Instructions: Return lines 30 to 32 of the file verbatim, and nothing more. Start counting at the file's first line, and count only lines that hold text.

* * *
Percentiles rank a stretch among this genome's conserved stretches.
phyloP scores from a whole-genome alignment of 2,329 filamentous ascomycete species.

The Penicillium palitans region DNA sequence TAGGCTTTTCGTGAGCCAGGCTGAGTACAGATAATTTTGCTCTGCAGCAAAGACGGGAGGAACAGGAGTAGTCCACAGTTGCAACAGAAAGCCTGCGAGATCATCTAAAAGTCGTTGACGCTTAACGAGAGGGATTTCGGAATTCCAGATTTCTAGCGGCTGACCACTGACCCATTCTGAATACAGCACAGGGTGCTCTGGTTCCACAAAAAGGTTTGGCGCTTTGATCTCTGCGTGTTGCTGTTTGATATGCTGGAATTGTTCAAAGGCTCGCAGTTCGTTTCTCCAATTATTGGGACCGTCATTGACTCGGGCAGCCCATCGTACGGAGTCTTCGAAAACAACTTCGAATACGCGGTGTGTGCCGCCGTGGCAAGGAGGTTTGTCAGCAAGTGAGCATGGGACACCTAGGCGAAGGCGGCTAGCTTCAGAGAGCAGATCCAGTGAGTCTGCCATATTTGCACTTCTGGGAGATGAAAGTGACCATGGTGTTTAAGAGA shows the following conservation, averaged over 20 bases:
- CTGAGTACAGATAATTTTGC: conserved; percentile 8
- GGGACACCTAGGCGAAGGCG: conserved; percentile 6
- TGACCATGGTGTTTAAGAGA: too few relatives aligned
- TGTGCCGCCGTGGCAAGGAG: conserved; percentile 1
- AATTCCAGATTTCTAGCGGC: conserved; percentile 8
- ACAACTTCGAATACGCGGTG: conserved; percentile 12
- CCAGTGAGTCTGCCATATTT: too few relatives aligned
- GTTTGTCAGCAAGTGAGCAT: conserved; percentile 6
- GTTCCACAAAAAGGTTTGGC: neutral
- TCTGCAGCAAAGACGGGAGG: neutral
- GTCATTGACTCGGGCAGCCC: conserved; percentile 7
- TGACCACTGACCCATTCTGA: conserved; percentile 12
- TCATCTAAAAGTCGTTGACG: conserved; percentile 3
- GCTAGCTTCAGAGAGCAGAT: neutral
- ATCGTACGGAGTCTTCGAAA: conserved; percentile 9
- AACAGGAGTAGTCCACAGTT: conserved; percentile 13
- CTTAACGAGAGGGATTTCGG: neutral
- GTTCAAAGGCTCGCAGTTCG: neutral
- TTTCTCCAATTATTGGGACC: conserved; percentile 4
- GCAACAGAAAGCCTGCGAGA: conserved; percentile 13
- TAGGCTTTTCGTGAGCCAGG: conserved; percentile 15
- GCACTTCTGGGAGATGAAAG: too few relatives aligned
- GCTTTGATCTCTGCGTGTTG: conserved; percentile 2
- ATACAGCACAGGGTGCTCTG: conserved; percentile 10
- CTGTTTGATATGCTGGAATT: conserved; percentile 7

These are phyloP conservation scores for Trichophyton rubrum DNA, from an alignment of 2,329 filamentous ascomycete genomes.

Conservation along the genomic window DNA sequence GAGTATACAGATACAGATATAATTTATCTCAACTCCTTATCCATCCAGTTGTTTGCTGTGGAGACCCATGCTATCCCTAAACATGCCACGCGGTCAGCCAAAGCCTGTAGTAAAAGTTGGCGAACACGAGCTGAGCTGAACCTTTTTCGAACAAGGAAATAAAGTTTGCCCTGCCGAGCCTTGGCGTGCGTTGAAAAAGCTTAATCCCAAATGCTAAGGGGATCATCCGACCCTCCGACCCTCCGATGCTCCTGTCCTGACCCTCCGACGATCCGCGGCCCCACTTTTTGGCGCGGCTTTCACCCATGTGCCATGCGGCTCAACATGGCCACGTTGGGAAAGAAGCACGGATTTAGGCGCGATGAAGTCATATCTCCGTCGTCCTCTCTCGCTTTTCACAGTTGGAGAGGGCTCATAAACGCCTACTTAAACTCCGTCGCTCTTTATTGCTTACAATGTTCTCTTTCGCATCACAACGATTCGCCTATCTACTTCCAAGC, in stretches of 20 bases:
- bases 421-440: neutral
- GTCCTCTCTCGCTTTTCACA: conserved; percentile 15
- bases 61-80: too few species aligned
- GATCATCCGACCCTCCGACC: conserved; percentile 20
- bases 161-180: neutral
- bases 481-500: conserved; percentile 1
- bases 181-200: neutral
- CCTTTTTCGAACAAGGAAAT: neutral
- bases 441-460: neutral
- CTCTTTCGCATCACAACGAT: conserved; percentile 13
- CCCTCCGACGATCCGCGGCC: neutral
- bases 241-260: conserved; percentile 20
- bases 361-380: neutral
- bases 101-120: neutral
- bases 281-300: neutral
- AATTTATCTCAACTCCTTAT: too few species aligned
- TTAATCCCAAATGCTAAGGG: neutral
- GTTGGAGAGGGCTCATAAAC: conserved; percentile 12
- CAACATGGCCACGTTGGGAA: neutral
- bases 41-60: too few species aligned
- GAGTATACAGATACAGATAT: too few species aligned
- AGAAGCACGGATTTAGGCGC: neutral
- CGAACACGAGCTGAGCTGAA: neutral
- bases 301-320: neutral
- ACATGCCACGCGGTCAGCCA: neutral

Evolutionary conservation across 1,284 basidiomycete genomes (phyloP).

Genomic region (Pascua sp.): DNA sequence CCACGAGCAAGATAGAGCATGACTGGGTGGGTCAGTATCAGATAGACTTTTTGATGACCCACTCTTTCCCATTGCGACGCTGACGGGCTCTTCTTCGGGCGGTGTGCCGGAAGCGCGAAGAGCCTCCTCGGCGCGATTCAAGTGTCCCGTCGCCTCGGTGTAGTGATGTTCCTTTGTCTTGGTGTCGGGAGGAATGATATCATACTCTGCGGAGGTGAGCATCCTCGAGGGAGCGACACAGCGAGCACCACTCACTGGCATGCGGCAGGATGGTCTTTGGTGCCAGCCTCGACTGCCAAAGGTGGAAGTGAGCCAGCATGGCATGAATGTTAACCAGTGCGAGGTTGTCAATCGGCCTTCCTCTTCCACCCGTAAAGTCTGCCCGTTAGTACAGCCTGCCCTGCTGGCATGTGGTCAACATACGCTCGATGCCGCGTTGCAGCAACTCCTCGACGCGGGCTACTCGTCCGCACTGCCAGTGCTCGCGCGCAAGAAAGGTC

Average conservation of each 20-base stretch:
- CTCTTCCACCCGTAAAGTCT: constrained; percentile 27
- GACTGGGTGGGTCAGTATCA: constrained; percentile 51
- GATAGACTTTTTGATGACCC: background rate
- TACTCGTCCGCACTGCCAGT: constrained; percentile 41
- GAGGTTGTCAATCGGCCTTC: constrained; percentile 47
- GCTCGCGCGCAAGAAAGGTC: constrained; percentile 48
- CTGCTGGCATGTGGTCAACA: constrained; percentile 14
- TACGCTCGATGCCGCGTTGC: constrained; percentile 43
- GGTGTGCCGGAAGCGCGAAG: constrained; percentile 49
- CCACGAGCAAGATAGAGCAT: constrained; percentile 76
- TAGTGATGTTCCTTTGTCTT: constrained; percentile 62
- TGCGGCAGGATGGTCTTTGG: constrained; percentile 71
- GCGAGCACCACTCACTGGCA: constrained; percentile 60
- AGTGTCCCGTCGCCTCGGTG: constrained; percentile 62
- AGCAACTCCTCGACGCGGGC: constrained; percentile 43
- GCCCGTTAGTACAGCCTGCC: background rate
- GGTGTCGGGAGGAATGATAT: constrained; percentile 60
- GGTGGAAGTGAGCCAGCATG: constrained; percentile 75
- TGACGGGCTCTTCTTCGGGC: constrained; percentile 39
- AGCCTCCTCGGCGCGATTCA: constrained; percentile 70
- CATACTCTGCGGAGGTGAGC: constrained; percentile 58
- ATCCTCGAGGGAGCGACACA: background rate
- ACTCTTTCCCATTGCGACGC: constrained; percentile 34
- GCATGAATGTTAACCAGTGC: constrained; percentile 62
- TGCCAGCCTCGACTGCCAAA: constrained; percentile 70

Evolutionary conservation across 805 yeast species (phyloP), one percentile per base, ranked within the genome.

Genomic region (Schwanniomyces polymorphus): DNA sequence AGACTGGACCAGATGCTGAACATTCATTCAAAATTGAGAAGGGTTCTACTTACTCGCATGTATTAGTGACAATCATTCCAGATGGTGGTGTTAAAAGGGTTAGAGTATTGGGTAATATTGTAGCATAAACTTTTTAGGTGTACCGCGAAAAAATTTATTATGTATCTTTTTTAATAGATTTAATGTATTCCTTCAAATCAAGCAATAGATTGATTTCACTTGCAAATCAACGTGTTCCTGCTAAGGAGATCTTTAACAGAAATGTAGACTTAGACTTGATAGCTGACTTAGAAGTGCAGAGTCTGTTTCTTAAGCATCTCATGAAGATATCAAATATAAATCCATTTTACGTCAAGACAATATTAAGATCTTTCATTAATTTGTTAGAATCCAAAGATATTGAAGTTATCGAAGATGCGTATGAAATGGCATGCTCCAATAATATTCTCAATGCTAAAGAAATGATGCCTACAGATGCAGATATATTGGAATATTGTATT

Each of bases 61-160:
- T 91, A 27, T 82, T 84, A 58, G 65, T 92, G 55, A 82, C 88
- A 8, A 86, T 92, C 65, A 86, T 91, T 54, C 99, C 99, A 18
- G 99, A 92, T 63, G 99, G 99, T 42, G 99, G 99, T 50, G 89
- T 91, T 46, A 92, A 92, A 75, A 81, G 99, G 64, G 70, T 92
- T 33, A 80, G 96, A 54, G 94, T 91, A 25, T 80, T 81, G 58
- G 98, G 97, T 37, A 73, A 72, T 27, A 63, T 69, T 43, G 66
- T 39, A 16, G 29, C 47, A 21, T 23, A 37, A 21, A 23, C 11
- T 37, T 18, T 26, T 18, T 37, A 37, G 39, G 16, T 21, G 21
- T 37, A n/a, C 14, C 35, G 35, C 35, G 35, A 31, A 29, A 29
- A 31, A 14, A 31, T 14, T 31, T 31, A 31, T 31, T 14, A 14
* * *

Conservation along the genomic window DNA sequence GAGTATACAGATACAGATATAATTTATCTCAACTCCTTATCCATCCAGTTGTTTGCTGTGGAGACCCATGCTATCCCTAAACATGCCACGCGGTCAGCCAAAGCCTGTAGTAAAAGTTGGCGAACACGAGCTGAGCTGAACCTTTTTCGAACAAGGAAATAAAGTTTGCCCTGCCGAGCCTTGGCGTGCGTTGAAAAAGCTTAATCCCAAATGCTAAGGGGATCATCCGACCCTCCGACCCTCCGATGCTCCTGTCCTGACCCTCCGACGATCCGCGGCCCCACTTTTTGGCGCGGCTTTCACCCATGTGCCATGCGGCTCAACATGGCCACGTTGGGAAAGAAGCACGGATTTAGGCGCGATGAAGTCATATCTCCGTCGTCCTCTCTCGCTTTTCACAGTTGGAGAGGGCTCATAAACGCCTACTTAAACTCCGTCGCTCTTTATTGCTTACAATGTTCTCTTTCGCATCACAACGATTCGCCTATCTACTTCCAAGC, in stretches of 20 bases:
- bases 421-440: neutral
- GTCCTCTCTCGCTTTTCACA: conserved; percentile 15